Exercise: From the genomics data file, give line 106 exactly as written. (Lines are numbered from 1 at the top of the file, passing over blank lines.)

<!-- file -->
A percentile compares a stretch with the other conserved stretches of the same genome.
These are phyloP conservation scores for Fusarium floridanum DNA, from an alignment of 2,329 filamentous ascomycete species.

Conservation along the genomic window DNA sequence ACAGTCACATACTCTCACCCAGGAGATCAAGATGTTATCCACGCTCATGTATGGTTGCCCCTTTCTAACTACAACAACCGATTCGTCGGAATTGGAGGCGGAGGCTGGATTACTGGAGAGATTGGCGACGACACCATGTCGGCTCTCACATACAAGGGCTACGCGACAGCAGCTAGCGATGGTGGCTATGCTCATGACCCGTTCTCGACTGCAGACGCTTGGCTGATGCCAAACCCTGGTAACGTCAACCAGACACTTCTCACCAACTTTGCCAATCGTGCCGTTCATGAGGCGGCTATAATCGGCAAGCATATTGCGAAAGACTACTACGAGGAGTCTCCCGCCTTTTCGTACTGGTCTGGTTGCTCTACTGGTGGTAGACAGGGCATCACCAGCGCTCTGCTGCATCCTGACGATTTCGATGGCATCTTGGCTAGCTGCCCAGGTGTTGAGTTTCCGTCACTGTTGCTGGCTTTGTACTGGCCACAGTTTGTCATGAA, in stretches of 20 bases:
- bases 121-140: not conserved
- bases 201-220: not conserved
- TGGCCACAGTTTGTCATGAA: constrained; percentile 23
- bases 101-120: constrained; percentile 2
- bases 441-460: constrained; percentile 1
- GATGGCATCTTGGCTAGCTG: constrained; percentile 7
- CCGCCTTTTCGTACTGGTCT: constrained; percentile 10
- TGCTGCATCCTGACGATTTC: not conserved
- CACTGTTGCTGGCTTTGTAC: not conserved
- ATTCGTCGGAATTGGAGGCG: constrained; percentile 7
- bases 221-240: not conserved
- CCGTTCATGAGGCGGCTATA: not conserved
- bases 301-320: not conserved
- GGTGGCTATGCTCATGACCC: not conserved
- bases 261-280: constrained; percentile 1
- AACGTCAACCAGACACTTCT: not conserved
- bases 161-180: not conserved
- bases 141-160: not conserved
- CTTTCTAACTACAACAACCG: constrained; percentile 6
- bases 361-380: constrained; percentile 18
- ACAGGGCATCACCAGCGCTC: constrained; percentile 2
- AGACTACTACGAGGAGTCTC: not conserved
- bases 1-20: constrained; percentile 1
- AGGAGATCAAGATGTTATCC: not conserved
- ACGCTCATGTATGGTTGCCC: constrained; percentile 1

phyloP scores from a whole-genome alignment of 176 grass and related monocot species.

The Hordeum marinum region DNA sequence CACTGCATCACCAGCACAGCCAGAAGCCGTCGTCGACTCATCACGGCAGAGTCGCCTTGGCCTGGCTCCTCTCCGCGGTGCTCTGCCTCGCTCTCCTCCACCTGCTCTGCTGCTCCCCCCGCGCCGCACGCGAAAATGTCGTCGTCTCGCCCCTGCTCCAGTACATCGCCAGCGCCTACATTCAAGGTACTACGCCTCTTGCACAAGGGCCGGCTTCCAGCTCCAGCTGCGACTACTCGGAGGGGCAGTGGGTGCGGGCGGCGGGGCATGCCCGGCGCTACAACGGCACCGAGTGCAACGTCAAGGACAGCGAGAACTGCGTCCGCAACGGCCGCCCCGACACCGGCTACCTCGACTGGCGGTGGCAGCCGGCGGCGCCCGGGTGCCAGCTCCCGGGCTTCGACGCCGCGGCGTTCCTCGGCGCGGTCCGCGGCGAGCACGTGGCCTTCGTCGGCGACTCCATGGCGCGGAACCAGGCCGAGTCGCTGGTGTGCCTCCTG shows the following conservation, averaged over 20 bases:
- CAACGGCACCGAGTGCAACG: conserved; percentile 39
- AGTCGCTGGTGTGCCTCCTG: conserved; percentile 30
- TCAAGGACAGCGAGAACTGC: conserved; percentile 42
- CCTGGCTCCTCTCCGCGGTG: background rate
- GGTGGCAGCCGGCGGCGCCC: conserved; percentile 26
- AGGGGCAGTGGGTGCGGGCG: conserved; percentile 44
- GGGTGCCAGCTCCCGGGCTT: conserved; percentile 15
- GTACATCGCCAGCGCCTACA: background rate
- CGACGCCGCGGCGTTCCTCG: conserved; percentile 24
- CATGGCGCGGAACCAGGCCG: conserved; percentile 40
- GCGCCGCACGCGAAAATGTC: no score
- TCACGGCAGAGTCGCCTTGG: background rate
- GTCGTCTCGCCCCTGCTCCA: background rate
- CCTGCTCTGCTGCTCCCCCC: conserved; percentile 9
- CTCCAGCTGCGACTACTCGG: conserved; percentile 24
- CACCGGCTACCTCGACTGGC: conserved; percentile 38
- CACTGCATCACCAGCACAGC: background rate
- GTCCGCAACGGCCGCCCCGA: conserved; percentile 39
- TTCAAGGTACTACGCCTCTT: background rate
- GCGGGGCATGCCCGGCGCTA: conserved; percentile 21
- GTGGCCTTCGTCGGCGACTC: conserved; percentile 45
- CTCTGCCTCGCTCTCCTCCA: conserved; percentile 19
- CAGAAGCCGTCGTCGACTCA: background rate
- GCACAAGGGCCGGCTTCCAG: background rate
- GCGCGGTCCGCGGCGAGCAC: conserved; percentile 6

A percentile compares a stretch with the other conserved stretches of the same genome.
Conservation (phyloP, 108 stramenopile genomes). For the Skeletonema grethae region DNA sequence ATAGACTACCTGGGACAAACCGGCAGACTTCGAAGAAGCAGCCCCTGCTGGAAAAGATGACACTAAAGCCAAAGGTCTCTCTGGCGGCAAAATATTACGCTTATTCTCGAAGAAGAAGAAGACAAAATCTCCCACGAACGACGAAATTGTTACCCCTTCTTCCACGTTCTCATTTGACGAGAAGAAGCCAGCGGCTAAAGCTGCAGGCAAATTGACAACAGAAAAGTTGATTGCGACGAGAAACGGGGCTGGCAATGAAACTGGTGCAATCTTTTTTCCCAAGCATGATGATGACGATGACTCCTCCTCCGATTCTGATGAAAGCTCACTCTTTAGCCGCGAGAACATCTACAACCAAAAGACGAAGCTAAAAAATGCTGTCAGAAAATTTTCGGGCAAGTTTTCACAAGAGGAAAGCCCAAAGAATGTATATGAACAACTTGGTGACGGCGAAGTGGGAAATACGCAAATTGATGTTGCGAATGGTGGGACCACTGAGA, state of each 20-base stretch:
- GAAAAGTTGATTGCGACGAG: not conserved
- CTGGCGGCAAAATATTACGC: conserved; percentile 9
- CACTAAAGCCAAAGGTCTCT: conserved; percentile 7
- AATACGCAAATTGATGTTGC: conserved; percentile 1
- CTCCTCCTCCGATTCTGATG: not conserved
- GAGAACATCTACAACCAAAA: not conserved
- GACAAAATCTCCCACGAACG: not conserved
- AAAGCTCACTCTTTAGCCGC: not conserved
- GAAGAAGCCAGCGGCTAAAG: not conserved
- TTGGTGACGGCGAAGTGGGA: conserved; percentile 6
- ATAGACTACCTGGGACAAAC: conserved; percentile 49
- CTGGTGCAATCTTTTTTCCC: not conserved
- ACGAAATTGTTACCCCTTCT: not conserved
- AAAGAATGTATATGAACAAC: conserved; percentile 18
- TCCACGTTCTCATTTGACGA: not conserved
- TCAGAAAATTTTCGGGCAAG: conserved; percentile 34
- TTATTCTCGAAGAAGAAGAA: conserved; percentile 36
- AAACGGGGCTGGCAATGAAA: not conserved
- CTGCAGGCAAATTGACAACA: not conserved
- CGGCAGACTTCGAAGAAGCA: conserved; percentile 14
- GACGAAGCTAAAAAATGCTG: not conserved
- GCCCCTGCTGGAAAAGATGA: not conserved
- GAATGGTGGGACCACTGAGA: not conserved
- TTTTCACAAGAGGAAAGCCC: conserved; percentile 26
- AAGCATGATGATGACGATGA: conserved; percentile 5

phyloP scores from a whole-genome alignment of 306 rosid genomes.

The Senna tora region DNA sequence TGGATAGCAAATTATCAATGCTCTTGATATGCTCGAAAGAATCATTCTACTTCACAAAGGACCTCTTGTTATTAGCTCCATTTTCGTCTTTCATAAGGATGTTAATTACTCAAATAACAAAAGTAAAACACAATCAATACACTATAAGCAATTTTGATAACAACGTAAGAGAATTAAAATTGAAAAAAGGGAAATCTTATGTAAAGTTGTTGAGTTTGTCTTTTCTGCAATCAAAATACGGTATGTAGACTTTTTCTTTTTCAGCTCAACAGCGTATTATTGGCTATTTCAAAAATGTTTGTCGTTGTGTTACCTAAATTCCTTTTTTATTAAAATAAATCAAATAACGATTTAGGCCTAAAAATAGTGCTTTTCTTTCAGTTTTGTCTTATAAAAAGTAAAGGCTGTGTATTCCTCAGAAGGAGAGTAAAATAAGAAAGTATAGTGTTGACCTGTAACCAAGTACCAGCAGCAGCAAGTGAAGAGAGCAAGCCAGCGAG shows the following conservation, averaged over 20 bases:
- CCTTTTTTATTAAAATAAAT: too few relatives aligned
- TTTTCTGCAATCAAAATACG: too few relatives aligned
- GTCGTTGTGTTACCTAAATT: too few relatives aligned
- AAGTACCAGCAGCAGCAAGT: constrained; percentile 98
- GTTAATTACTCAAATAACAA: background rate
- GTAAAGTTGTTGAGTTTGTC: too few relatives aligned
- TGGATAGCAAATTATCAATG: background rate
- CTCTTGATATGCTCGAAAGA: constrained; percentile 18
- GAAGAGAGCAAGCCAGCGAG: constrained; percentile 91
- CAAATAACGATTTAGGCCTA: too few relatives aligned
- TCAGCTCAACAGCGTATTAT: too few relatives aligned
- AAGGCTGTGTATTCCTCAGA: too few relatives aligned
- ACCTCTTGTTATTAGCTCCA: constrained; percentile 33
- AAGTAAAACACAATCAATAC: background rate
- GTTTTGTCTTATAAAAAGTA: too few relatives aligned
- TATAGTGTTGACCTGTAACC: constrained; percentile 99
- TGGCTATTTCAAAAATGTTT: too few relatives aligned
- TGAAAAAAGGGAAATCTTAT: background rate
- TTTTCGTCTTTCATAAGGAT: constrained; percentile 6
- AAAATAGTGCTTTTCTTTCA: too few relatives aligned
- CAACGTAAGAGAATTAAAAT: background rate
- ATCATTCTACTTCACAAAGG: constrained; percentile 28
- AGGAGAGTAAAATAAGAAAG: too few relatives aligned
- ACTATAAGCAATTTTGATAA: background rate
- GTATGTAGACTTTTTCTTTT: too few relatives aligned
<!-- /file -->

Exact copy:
- ATCATTCTACTTCACAAAGG: constrained; percentile 28